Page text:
Circuit Judge Wendell Griffen will be heading back to the Arkansas Supreme Court over its earlier order that he is not allowed to hear capital cases.
The Supreme Court ordered him off capital cases in 2017 after he participated in a prayer vigil outside the Governor’s Mansion that included people protesting the death penalty. He lay on a cot in a manner many took to be emulating an inmate awaiting lethal injection. He has said he was leading a prayer vigil for members of the Bapitst Church he pastors.
Since then he’s lost a federal lawsuit over the issue. Dueling ethics complaints by the Supreme Court and Griffen produced no discipline against either party. The Supreme Court also denied his effort to be restored to capital cases.
New today is an order issued by Griffen in the capital murder case against Napoleon Haire, charged with killing two people in Sherwood during a robbery.
The state of Arkansas, through Prosecuting Attorney Larry Jegley’s office, asked that the case be reassigned from Griffen’s court. It landed there by random assignment. The state’s motion noted the Supreme Court’s 2017 order. Jegley’s office said it was only obeying the Supreme Court order, saying the office has “complete faith in the fairness of Judge Griffen when on the bench.”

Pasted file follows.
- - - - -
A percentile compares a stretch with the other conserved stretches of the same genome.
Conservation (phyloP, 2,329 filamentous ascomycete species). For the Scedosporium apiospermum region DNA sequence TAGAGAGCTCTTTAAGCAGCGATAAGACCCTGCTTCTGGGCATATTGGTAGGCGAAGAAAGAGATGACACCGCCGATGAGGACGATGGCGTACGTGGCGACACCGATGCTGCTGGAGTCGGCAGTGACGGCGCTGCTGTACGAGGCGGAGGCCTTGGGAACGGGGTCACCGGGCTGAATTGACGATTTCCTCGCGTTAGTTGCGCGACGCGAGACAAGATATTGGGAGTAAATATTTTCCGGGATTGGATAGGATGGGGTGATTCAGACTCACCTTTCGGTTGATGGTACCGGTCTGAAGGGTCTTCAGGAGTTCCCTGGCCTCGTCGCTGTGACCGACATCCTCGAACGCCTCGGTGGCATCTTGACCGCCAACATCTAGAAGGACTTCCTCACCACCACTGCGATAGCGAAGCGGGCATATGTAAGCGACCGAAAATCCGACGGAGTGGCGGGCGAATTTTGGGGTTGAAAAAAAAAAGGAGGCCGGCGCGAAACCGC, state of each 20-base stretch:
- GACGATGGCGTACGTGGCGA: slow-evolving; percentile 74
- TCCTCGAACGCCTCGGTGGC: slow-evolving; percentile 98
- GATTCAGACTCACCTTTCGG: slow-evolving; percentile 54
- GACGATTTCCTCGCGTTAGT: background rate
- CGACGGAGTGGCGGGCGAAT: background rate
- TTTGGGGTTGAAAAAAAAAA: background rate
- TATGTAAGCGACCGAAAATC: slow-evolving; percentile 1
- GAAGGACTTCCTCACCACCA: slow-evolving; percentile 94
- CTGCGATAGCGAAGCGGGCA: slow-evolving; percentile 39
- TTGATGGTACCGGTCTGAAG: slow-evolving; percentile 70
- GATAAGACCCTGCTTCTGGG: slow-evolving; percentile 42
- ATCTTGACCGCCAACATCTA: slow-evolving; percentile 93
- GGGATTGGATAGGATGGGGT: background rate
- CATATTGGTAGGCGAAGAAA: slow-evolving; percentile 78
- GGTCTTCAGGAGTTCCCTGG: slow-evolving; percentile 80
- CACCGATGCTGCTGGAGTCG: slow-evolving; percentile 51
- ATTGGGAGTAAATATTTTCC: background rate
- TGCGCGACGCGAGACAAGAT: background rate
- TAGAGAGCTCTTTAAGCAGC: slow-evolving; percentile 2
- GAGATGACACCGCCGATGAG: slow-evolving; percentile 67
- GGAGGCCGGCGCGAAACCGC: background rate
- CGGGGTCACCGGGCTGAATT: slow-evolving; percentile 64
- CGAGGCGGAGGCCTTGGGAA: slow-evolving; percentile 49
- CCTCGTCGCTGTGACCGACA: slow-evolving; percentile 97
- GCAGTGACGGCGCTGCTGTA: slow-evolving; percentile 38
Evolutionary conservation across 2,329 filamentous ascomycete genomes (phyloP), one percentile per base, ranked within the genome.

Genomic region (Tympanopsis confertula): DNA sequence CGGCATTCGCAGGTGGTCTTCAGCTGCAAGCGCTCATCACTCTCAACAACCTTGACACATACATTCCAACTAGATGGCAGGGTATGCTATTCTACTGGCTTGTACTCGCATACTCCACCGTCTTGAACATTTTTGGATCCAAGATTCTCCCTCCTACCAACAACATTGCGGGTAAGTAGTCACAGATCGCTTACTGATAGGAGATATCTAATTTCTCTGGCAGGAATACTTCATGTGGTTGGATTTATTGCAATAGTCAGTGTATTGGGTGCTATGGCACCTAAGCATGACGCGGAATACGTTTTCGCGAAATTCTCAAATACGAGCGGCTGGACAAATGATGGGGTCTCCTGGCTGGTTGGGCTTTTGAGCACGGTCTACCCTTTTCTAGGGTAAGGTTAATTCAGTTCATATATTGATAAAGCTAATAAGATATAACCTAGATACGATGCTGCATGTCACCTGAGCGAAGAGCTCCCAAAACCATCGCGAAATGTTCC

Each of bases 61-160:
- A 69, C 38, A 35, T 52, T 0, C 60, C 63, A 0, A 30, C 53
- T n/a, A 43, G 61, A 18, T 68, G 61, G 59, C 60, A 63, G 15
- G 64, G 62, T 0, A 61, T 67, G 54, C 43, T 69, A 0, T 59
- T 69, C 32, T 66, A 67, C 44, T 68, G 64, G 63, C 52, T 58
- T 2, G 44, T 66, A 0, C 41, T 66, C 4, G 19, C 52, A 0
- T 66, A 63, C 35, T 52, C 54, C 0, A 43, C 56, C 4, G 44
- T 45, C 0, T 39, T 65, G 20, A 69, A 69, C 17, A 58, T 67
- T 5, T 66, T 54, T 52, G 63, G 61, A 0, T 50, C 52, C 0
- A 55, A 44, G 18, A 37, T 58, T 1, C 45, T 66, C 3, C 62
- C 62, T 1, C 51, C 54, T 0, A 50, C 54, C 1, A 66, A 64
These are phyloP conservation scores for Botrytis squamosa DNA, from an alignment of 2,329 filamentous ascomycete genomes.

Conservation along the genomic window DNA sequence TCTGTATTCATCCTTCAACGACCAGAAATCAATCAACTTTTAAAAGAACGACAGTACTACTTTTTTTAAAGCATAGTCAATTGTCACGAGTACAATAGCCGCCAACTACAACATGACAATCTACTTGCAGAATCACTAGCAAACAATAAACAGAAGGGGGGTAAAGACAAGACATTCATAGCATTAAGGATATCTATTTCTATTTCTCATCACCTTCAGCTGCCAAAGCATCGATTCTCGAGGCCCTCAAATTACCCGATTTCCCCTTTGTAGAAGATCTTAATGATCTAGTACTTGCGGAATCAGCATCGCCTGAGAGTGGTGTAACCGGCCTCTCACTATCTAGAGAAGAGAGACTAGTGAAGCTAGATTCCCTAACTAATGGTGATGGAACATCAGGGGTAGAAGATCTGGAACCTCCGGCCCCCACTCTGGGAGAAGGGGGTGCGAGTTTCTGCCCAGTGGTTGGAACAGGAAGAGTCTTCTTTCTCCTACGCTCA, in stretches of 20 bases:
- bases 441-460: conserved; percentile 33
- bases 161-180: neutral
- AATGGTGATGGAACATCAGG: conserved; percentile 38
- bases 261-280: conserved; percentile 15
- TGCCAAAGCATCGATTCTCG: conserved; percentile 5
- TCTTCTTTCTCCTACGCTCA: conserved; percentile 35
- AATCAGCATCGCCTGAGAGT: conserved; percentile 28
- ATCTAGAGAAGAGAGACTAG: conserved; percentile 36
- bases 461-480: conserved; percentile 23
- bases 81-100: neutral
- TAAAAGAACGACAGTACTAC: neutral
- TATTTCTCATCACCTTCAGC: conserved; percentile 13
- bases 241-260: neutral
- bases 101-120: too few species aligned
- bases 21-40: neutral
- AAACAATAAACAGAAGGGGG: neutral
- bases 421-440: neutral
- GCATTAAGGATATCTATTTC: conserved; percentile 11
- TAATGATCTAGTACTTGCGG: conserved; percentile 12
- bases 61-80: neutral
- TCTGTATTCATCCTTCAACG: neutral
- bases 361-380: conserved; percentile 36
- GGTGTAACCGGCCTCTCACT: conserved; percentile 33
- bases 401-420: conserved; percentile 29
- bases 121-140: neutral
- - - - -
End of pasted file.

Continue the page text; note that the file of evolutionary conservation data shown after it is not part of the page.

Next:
Griffen denied the request. He noted that Haire also has objected to reassignment of the case. He said the Supreme Court order applied to cases pending at that time, before this case arose. And he said he understood the prosecution merely wanted to avoid being held in contempt and was not asking him to recuse. But he made a broader argument:
Nevertheless, the controlling issue is whether the reassignment
motion challenges the ability of the undersigned to discharge the duties of a
circuit judge in this case. In other words, given that neither the State nor
Haire allege that the undersigned has engaged in conduct demonstrating
unfairness, bias, prejudice, or other improper judicial conduct in this case,
does Curiam Order No. 17-155 otherwise present facts or opinions
indicating that the undersigned is not fair and impartial in this case?
The obvious answer to that question is “no.” Per Curiam Order No.
17-155 – issued on April 17, 2017 – cannot operate as a judicial
determination about whether the undersigned is fair and impartial in this
case because this case was not filed until January 3, 2020. The circuit
clerk randomly assigned this case to the undersigned because Judge
Piazza’s retirement required that another judge be assigned to it. None of
those events support an inference that the undersigned has acted unfairly
in this case.